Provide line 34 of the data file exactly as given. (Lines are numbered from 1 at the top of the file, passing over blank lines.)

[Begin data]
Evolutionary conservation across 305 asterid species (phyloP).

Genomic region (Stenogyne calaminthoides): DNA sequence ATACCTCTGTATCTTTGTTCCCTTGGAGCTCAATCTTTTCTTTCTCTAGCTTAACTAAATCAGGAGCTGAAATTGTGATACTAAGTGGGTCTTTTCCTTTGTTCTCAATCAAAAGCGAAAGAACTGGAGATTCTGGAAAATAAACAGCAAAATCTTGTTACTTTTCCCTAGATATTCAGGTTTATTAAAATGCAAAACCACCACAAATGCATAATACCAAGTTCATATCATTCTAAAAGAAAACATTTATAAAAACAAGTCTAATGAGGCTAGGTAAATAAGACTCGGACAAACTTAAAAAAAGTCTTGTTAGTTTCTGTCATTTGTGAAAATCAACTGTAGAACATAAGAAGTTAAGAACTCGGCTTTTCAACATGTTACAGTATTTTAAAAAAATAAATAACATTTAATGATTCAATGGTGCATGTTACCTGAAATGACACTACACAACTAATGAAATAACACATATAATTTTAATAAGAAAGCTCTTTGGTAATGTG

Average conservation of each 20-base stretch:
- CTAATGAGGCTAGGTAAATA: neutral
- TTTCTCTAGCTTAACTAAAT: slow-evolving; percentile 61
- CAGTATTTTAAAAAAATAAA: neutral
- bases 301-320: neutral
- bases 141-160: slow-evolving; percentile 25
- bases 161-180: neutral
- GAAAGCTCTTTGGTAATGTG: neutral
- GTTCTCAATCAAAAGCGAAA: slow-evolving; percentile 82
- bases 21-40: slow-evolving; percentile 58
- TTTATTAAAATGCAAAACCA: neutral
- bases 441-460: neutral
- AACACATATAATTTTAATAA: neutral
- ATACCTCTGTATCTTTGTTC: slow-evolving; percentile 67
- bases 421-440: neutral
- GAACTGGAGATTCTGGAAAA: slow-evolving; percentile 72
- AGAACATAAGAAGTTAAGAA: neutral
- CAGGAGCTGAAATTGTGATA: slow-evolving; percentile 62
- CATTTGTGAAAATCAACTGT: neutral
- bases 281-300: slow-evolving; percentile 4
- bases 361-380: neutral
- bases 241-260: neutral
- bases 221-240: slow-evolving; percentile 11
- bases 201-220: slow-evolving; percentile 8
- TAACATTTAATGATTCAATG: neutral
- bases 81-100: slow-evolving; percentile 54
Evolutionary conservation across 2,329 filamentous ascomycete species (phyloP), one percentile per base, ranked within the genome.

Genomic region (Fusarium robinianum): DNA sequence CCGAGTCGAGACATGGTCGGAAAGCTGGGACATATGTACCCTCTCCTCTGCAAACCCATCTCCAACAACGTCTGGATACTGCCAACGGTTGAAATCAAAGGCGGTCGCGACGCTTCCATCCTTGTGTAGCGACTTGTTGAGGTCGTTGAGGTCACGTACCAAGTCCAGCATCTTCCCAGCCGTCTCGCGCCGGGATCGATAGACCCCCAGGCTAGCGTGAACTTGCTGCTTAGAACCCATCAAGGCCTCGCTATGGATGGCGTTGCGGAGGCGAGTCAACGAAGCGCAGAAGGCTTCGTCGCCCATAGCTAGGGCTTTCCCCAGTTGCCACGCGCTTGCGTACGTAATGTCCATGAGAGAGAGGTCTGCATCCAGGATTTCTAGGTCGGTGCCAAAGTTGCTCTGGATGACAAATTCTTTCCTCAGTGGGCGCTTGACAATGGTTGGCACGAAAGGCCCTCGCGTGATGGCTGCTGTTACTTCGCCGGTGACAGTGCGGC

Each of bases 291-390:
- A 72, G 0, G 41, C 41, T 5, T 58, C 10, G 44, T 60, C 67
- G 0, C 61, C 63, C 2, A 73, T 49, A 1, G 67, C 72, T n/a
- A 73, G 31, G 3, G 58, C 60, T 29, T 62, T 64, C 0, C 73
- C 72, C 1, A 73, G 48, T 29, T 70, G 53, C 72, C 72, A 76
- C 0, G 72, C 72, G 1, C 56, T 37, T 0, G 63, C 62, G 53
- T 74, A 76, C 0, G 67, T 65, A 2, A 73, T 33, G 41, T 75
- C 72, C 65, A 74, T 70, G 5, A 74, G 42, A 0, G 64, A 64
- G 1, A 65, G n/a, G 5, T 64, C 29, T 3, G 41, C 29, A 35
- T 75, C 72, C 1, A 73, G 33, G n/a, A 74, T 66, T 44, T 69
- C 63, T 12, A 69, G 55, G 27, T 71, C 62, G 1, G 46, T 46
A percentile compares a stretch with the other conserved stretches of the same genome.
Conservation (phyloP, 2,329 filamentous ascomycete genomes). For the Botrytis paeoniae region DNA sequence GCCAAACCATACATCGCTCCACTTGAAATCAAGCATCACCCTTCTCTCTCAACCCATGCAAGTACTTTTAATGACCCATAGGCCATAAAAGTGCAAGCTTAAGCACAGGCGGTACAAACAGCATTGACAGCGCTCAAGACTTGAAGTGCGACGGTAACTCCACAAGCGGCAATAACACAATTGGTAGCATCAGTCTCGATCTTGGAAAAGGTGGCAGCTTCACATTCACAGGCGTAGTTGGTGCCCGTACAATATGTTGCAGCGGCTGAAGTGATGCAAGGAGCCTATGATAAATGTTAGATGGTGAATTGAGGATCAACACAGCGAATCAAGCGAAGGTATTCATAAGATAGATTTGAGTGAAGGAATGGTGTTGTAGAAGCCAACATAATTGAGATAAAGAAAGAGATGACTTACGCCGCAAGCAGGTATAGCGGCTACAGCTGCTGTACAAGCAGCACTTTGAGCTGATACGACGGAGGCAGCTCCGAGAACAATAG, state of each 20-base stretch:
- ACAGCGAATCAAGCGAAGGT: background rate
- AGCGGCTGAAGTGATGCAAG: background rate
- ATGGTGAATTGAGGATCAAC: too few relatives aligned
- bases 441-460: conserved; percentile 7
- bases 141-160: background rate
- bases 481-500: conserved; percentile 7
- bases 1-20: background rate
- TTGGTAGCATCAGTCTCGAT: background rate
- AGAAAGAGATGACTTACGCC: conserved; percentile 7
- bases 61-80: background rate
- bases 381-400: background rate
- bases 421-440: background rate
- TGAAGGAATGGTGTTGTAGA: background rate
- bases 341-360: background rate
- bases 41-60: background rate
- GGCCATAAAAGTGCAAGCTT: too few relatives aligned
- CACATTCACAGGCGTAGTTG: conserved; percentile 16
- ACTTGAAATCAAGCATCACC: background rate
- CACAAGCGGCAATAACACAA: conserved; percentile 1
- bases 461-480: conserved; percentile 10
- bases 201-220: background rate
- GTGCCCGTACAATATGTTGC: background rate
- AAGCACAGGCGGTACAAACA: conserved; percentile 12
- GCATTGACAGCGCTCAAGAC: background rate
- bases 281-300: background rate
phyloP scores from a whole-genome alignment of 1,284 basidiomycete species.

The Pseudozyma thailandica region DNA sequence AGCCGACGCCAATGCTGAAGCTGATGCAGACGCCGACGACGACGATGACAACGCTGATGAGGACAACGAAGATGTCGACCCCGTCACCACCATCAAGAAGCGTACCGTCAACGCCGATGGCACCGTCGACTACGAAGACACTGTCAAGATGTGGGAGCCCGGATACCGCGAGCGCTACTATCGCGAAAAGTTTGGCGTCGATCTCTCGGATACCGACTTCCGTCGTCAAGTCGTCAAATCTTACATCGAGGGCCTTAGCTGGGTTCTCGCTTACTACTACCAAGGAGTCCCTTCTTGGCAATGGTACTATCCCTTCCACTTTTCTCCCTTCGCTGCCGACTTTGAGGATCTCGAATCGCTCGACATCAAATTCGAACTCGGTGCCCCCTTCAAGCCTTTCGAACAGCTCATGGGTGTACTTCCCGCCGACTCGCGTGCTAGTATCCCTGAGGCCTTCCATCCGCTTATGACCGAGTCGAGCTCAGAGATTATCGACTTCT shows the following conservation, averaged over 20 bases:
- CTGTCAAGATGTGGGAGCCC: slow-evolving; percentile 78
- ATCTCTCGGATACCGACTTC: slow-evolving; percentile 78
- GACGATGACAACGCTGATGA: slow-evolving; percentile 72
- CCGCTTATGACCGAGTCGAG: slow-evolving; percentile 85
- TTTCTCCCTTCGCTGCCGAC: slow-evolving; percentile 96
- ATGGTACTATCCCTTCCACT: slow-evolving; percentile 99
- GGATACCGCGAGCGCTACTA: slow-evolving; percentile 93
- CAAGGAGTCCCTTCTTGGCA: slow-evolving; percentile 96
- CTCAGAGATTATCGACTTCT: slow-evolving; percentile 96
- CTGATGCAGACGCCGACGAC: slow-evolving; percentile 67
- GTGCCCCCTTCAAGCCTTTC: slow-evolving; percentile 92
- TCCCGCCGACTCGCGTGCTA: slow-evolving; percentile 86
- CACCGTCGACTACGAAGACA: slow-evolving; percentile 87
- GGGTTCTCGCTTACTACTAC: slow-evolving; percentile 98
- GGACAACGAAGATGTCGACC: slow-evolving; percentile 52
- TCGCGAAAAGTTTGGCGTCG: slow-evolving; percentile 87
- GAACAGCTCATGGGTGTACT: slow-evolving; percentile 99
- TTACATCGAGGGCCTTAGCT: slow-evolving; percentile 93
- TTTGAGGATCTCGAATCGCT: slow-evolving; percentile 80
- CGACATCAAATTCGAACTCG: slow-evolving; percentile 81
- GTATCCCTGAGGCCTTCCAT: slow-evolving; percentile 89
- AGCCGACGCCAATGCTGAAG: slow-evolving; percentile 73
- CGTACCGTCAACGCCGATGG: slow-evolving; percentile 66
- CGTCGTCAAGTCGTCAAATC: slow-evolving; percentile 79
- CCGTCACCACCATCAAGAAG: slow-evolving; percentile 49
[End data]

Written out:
- A 73, G 31, G 3, G 58, C 60, T 29, T 62, T 64, C 0, C 73